Updated 12 August 2020

S&P 500 inches closer to record high

  • US stock market index returns to levels last seen before the onset of coronavirus crisis

NEW YORK: The S&P 500 on Tuesday closed in on its February record high, returning to levels last seen before the onset of the coronavirus crisis that caused one of Wall Street’s most dramatic crashes in history.

The benchmark index was about half a percent below its peak hit on Feb. 19, when investors started dumping shares in anticipation of what proved to be the biggest slump in the US economy since the Great Depression.

Ultra-low interest rates, trillions of dollars in stimulus and, more recently, a better-than-feared second quarter earnings season have allowed all three of Wall Street’s main indexes to recover.

The tech-heavy Nasdaq has led the charge, boosted by “stay-at-home winners” Amazon.com Inc., Netflix Inc. and Apple Inc. The index was down about 0.4 percent.

The blue chip Dow surged 1.2 percent, coming within 5 percent of its February peak.

“You’ve got to admit that this is a market that wants to go up, despite tensions between US-China, despite news of the coronavirus not being particularly encouraging,” said Andrea Cicione, a strategist at TS Lombard.

“We’re facing an emergency from the health, economy and employment point of view — the outlook is a lot less rosy. There’s a disconnect between valuation and the actual outlook even though lower rates to some degree justify high valuation.”

Aiding sentiment, President Vladimir Putin claimed Russia had become the first country in the world to grant regulatory approval to a COVID-19 vaccine. But the approval’s speed has concerned some experts as the vaccine still must complete final trials.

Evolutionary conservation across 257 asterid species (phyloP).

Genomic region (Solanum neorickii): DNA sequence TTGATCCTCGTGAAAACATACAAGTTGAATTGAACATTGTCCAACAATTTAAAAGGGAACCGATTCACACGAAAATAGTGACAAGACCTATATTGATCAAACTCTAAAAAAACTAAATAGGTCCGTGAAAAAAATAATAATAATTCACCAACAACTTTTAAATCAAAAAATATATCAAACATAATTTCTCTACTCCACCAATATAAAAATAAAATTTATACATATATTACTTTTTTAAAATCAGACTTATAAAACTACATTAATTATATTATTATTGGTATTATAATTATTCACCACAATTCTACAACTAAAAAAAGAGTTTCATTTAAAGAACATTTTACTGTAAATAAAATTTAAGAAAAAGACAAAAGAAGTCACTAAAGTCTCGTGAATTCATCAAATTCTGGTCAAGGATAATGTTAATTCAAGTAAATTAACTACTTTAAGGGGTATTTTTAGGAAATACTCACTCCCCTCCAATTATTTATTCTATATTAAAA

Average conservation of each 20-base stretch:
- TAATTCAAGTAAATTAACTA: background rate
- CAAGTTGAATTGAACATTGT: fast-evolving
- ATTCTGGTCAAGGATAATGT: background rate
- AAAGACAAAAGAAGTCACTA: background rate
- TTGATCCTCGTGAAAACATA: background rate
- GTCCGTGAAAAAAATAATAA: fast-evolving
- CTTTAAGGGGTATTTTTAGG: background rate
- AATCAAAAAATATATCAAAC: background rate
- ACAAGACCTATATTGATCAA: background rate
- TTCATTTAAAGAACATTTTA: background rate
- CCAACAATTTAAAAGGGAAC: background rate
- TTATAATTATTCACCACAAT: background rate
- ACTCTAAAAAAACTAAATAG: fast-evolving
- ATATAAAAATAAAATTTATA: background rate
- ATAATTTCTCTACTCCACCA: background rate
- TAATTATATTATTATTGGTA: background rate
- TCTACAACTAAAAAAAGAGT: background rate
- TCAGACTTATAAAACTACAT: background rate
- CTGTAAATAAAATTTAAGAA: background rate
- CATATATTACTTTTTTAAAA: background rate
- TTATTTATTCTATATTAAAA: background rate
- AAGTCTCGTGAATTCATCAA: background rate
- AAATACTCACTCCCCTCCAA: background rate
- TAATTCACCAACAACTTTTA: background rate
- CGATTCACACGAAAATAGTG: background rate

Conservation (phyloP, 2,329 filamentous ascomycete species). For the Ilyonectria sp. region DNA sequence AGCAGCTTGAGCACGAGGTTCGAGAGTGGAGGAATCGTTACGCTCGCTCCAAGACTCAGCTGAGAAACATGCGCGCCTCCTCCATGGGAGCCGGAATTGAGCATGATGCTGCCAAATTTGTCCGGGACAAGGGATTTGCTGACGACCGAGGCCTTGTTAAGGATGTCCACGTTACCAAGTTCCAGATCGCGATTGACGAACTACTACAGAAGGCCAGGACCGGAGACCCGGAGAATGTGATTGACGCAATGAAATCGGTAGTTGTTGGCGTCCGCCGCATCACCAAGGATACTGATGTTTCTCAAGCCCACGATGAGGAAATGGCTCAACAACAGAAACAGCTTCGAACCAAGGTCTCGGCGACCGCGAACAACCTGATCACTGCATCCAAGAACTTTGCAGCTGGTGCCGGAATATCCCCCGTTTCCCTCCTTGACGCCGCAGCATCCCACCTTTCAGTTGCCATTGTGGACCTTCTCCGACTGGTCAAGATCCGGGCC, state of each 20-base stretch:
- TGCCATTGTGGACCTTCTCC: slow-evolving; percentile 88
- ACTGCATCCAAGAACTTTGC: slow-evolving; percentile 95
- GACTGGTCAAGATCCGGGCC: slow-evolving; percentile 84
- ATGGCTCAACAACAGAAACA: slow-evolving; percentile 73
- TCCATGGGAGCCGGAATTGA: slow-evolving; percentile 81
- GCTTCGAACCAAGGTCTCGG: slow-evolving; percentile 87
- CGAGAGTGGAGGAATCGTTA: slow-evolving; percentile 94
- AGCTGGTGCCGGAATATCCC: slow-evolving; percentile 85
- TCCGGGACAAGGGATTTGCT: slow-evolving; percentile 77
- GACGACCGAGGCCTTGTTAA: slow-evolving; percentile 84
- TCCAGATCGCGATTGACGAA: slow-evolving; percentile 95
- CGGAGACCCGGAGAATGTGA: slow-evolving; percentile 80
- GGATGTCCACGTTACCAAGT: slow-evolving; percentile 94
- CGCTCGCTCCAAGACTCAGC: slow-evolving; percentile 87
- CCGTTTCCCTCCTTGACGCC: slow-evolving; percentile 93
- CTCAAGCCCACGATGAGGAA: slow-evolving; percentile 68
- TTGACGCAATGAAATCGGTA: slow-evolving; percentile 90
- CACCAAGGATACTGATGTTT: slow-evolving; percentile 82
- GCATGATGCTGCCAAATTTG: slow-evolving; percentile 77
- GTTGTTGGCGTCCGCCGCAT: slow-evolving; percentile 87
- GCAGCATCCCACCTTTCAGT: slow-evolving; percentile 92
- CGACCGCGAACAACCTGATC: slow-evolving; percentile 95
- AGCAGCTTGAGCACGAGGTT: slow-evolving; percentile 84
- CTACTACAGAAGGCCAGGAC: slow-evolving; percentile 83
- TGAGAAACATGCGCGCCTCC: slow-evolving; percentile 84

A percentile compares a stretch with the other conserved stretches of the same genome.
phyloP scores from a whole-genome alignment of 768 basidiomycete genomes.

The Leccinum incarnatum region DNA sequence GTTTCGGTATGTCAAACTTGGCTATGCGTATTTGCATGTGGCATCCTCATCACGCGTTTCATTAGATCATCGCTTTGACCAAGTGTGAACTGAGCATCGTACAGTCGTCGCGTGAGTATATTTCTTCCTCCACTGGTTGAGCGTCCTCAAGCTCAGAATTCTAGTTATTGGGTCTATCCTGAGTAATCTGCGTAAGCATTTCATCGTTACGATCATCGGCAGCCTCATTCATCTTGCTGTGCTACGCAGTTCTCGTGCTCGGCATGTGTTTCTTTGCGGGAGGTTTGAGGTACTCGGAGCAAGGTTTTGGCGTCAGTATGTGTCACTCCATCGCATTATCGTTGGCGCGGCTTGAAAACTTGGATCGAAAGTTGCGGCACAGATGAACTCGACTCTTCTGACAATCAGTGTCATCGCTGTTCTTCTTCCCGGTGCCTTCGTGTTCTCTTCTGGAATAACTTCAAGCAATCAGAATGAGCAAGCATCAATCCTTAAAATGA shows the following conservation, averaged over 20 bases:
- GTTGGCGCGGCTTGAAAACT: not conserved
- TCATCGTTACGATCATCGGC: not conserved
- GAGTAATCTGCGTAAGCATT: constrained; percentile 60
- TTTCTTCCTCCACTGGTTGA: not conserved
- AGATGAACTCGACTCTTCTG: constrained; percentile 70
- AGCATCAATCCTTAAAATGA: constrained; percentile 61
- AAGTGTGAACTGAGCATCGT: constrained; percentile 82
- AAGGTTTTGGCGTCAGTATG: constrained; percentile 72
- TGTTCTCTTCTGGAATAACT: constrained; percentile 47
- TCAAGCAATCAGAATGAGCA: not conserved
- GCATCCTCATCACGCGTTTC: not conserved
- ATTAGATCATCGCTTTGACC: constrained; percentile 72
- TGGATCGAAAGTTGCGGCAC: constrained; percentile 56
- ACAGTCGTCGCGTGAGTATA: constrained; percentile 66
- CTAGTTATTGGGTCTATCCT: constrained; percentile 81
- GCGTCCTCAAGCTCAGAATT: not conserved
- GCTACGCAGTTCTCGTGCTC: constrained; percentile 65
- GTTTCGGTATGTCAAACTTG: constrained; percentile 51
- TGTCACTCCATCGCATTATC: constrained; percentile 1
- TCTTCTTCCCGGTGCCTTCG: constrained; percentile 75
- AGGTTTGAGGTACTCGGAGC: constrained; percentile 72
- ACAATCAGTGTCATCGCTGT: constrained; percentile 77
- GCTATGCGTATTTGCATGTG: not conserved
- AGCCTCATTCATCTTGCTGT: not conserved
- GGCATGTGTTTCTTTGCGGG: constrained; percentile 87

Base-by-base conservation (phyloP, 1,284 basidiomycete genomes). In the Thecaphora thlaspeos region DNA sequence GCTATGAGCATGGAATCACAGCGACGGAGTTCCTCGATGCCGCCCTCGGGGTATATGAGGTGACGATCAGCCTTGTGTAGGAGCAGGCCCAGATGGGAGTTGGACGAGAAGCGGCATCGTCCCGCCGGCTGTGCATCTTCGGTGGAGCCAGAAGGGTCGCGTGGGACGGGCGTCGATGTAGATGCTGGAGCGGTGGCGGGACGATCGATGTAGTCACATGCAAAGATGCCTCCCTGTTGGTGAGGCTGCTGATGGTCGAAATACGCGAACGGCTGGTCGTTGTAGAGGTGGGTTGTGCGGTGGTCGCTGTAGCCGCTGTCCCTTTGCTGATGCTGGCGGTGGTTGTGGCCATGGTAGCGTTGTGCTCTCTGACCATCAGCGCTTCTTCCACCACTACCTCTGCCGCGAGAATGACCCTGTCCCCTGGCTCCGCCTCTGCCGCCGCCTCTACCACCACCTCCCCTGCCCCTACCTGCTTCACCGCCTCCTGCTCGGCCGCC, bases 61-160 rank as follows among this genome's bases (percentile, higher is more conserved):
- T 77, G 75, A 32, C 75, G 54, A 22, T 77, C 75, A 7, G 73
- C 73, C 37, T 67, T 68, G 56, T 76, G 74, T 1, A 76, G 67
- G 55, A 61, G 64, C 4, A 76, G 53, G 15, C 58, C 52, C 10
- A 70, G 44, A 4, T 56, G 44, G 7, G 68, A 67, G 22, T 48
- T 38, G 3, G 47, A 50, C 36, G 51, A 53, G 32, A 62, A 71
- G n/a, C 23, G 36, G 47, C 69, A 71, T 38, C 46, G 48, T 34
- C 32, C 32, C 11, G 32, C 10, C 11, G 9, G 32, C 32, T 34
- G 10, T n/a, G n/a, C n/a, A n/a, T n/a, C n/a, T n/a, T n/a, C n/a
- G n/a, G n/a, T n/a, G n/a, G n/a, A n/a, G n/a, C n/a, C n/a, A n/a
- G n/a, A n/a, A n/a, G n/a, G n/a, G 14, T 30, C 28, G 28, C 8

Investors are now hoping Republicans and Democrats will resolve their differences and agree on another relief program to support about 30 million unemployed Americans, as the battle with the virus outbreak was far from over with US cases surpassing 5 million last week.

Also in focus are Sino-US tensions ahead of high-stakes trade talks in the coming weekend.

“Certainly the rhetoric from Washington has been negative with regards to China ... there’s plenty of things to worry about, but markets are really focused more on the very easy fiscal and monetary policies at this point,” said Paul Nolte, portfolio manager at Kingsview Asset Management in Chicago.

Financials, energy and industrial sectors, that have lagged the benchmark index this year, provided the biggest boost to the S&P 500 on Tuesday.

The S&P 500 was set to rise for the eighth straight session, its longest streak of gains since April 2019.

The S&P 500 was up 15.39 points, or 0.46 percent, at 3,375.86, about 18 points shy of its high of 3,393.52. The Dow Jones Industrial Average was up 341.41 points, or 1.23 percent, at 28,132.85, and the Nasdaq Composite was down 48.37 points, or 0.44 percent, at 10,919.99.

Royal Caribbean Group jumped 4.6 percent after it hinted at new safety measures aimed at getting sailing going again after months of cancellations. Peers Norwegian Cruise Line Holdings Ltd. and Carnival Corp. also rose.

US mall owner Simon Property Group Inc. gained 4.1 percent despite posting a disappointing second quarter profit, as its CEO expressed some hope over a recovery in retail as lockdown measures in some regions eased.

Advancing issues outnumbered decliners 3.44-to-1 on the NYSE and 1.44-to-1 on the Nasdaq.

The S&P index recorded 35 new 52-week highs and no new low, while the Nasdaq recorded 50 new highs and four new lows.